Iao Valley State Park

It was raining one winter afternoon when we got to the Iao Valley State Park.

I hear it's raining there still.

We were driving down via the Kahekili Highway (or State Highway 340) which skirts the north-west side of Maui. Somewhere near Wailuku, we followed the road up to the Iao Valley State Park. It's a narrow road that passes through dense vegetation. And rain. As you approach the Iao Valley, you become aware of the ever-present moisture in the air, the clouds, the fog, the incessant rain drip-drip-dripping all around. You are approaching the heart of West Maui mountains, which gets around 400 inches of rainfall a year. To put that number in perspective, Dubai gets 4 inches of rain a year, Seattle 40, Miami 60, the very tropical city of Singapore gets about 89 inches; the highest average rainfall happens in Mawsynram, India, measuring about 467.4 inches a year.

There is one more thing that struck me about Iao Valley, apart from the rain. Green. Iao is green all around. There is vegetation creeping out of every piece of Mother Earth there is. If there is a place where you could be blinded by green, this is one such.

The most important landmark in the state park is the "Iao Needle" (I kept calling it "Iao Noodle" for some reason). Its a lava-remnant rising some 1200 ft from the valley floor (2250 ft from sea level). It does make a statement, albeit not a very impressive one. What is impressive is the collection of tall peaks of the West Maui mountain all around it. The clouds passing through the peaks make a pretty picture.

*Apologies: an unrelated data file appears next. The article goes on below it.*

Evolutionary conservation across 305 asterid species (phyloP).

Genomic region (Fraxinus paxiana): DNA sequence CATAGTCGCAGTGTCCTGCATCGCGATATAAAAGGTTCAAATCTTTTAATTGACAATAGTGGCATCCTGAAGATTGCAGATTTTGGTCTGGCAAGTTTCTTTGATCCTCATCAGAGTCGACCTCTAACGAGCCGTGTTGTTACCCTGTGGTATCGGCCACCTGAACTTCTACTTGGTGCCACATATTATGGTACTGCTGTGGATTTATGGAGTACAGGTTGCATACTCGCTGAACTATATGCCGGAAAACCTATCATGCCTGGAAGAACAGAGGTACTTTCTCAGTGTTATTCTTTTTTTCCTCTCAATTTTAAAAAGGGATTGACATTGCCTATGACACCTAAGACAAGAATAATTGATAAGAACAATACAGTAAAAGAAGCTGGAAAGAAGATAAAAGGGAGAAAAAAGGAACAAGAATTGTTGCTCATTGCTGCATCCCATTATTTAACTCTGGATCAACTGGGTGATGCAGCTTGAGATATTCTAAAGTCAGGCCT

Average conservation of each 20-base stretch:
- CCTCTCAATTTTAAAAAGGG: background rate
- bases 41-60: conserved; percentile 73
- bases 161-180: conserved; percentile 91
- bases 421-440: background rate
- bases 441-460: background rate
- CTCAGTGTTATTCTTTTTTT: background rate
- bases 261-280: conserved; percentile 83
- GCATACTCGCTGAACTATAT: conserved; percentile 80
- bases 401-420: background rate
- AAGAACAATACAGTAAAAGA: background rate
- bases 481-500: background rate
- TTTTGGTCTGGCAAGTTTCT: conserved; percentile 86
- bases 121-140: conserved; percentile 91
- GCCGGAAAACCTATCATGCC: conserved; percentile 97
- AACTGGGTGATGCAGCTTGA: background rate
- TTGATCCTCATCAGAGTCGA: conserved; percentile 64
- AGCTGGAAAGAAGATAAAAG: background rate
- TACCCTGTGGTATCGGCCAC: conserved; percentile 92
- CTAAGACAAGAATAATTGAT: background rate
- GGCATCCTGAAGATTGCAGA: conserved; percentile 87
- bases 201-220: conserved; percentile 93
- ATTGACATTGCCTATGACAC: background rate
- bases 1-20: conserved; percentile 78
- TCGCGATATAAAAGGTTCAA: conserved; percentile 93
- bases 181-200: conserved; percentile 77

The trails (if you can call them so) in Iao Valley State Park were a disappointment of sorts. They merely go a few hundred paved feet. You are left to appreciate the beauty of the West Maui mountains from a small viewing platform pretty close to the parking lot. There are no real hiking trails that take you into the wilderness. Thats a real pity!

Iao Valley has an interesting past. The bloody battle of Kepaniwai in 1790 was fought here between the then Hawaii king Kamehameha and Kalanikūpule, the then Maui king. It was Kamehameha's attempt to unify the Hawaii island. They say that the battle was so bloody that the dead bodies of the soldiers blocked the Iao stream, and so the site is called Kepaniwai ("the damming of the waters").

Thankfully, none of that blood remains today. Kings of men have come and gone over years. We represent, after all, just a grain of sand in the hourglass of time. Its perhaps best that way. The mountains remain for far longer. Mute. Observing the passage of humans.

And soaking in all that rain.